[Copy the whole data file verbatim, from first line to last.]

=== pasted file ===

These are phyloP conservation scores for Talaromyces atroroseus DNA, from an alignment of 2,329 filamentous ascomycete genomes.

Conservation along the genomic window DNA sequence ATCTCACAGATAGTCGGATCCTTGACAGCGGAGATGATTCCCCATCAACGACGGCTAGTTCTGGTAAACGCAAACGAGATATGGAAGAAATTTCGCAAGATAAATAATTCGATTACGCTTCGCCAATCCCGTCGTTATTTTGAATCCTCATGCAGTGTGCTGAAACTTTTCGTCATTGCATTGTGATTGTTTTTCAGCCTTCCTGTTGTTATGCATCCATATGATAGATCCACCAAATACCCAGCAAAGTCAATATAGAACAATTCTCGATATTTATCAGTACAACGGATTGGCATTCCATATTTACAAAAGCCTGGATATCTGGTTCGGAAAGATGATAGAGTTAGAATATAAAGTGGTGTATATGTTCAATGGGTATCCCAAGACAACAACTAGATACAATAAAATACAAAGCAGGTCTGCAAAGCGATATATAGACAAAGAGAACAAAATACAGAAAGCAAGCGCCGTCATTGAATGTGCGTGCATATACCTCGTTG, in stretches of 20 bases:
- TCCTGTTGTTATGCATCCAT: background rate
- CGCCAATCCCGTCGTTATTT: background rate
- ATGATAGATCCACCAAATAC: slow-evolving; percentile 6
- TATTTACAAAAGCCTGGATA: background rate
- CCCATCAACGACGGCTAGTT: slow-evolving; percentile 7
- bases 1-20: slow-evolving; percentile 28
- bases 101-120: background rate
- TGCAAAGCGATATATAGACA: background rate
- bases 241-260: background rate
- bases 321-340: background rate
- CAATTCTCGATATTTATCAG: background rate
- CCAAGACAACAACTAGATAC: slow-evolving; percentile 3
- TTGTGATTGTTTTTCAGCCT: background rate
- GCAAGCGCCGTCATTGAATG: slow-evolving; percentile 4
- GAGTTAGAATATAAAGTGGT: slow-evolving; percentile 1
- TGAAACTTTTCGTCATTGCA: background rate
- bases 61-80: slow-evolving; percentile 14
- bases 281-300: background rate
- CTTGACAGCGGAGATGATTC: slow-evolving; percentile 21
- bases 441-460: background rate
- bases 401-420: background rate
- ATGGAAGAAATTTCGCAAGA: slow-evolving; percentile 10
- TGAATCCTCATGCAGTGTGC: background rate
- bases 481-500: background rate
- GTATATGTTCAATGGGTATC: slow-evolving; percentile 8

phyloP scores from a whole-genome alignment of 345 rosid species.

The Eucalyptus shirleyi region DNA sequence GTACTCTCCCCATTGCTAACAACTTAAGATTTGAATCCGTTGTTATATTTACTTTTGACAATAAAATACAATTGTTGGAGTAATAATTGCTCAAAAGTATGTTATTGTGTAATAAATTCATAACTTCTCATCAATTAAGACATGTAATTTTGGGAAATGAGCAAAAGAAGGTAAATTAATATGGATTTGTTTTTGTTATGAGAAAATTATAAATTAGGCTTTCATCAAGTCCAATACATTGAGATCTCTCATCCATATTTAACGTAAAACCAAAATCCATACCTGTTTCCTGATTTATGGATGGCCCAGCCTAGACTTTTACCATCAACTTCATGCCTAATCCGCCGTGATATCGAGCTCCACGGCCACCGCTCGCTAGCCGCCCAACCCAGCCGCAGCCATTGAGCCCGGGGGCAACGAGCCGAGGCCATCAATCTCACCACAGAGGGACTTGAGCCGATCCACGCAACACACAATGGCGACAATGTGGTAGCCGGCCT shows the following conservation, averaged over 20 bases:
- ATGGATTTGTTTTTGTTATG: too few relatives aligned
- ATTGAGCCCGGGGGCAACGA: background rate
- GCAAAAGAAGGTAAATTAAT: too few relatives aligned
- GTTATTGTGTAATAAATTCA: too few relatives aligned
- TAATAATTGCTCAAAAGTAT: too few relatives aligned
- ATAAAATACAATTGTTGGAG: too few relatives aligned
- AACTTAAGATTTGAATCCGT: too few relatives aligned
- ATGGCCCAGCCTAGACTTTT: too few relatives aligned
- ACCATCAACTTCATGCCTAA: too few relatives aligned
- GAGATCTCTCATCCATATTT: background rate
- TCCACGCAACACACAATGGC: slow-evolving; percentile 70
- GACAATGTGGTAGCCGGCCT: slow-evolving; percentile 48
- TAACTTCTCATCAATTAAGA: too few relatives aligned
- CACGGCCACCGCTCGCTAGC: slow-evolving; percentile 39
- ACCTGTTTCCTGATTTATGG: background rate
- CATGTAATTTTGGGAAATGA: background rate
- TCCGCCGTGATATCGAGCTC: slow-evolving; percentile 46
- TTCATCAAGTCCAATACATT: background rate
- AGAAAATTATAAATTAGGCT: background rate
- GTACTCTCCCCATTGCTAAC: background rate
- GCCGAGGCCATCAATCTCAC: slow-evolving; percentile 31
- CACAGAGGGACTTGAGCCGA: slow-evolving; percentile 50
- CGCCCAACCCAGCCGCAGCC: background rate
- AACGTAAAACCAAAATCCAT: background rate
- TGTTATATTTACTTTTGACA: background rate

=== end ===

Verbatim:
These are phyloP conservation scores for Talaromyces atroroseus DNA, from an alignment of 2,329 filamentous ascomycete genomes.

Conservation along the genomic window DNA sequence ATCTCACAGATAGTCGGATCCTTGACAGCGGAGATGATTCCCCATCAACGACGGCTAGTTCTGGTAAACGCAAACGAGATATGGAAGAAATTTCGCAAGATAAATAATTCGATTACGCTTCGCCAATCCCGTCGTTATTTTGAATCCTCATGCAGTGTGCTGAAACTTTTCGTCATTGCATTGTGATTGTTTTTCAGCCTTCCTGTTGTTATGCATCCATATGATAGATCCACCAAATACCCAGCAAAGTCAATATAGAACAATTCTCGATATTTATCAGTACAACGGATTGGCATTCCATATTTACAAAAGCCTGGATATCTGGTTCGGAAAGATGATAGAGTTAGAATATAAAGTGGTGTATATGTTCAATGGGTATCCCAAGACAACAACTAGATACAATAAAATACAAAGCAGGTCTGCAAAGCGATATATAGACAAAGAGAACAAAATACAGAAAGCAAGCGCCGTCATTGAATGTGCGTGCATATACCTCGTTG, in stretches of 20 bases:
- TCCTGTTGTTATGCATCCAT: background rate
- CGCCAATCCCGTCGTTATTT: background rate
- ATGATAGATCCACCAAATAC: slow-evolving; percentile 6
- TATTTACAAAAGCCTGGATA: background rate
- CCCATCAACGACGGCTAGTT: slow-evolving; percentile 7
- bases 1-20: slow-evolving; percentile 28
- bases 101-120: background rate
- TGCAAAGCGATATATAGACA: background rate
- bases 241-260: background rate
- bases 321-340: background rate
- CAATTCTCGATATTTATCAG: background rate
- CCAAGACAACAACTAGATAC: slow-evolving; percentile 3
- TTGTGATTGTTTTTCAGCCT: background rate
- GCAAGCGCCGTCATTGAATG: slow-evolving; percentile 4
- GAGTTAGAATATAAAGTGGT: slow-evolving; percentile 1
- TGAAACTTTTCGTCATTGCA: background rate
- bases 61-80: slow-evolving; percentile 14
- bases 281-300: background rate
- CTTGACAGCGGAGATGATTC: slow-evolving; percentile 21
- bases 441-460: background rate
- bases 401-420: background rate
- ATGGAAGAAATTTCGCAAGA: slow-evolving; percentile 10
- TGAATCCTCATGCAGTGTGC: background rate
- bases 481-500: background rate
- GTATATGTTCAATGGGTATC: slow-evolving; percentile 8

phyloP scores from a whole-genome alignment of 345 rosid species.

The Eucalyptus shirleyi region DNA sequence GTACTCTCCCCATTGCTAACAACTTAAGATTTGAATCCGTTGTTATATTTACTTTTGACAATAAAATACAATTGTTGGAGTAATAATTGCTCAAAAGTATGTTATTGTGTAATAAATTCATAACTTCTCATCAATTAAGACATGTAATTTTGGGAAATGAGCAAAAGAAGGTAAATTAATATGGATTTGTTTTTGTTATGAGAAAATTATAAATTAGGCTTTCATCAAGTCCAATACATTGAGATCTCTCATCCATATTTAACGTAAAACCAAAATCCATACCTGTTTCCTGATTTATGGATGGCCCAGCCTAGACTTTTACCATCAACTTCATGCCTAATCCGCCGTGATATCGAGCTCCACGGCCACCGCTCGCTAGCCGCCCAACCCAGCCGCAGCCATTGAGCCCGGGGGCAACGAGCCGAGGCCATCAATCTCACCACAGAGGGACTTGAGCCGATCCACGCAACACACAATGGCGACAATGTGGTAGCCGGCCT shows the following conservation, averaged over 20 bases:
- ATGGATTTGTTTTTGTTATG: too few relatives aligned
- ATTGAGCCCGGGGGCAACGA: background rate
- GCAAAAGAAGGTAAATTAAT: too few relatives aligned
- GTTATTGTGTAATAAATTCA: too few relatives aligned
- TAATAATTGCTCAAAAGTAT: too few relatives aligned
- ATAAAATACAATTGTTGGAG: too few relatives aligned
- AACTTAAGATTTGAATCCGT: too few relatives aligned
- ATGGCCCAGCCTAGACTTTT: too few relatives aligned
- ACCATCAACTTCATGCCTAA: too few relatives aligned
- GAGATCTCTCATCCATATTT: background rate
- TCCACGCAACACACAATGGC: slow-evolving; percentile 70
- GACAATGTGGTAGCCGGCCT: slow-evolving; percentile 48
- TAACTTCTCATCAATTAAGA: too few relatives aligned
- CACGGCCACCGCTCGCTAGC: slow-evolving; percentile 39
- ACCTGTTTCCTGATTTATGG: background rate
- CATGTAATTTTGGGAAATGA: background rate
- TCCGCCGTGATATCGAGCTC: slow-evolving; percentile 46
- TTCATCAAGTCCAATACATT: background rate
- AGAAAATTATAAATTAGGCT: background rate
- GTACTCTCCCCATTGCTAAC: background rate
- GCCGAGGCCATCAATCTCAC: slow-evolving; percentile 31
- CACAGAGGGACTTGAGCCGA: slow-evolving; percentile 50
- CGCCCAACCCAGCCGCAGCC: background rate
- AACGTAAAACCAAAATCCAT: background rate
- TGTTATATTTACTTTTGACA: background rate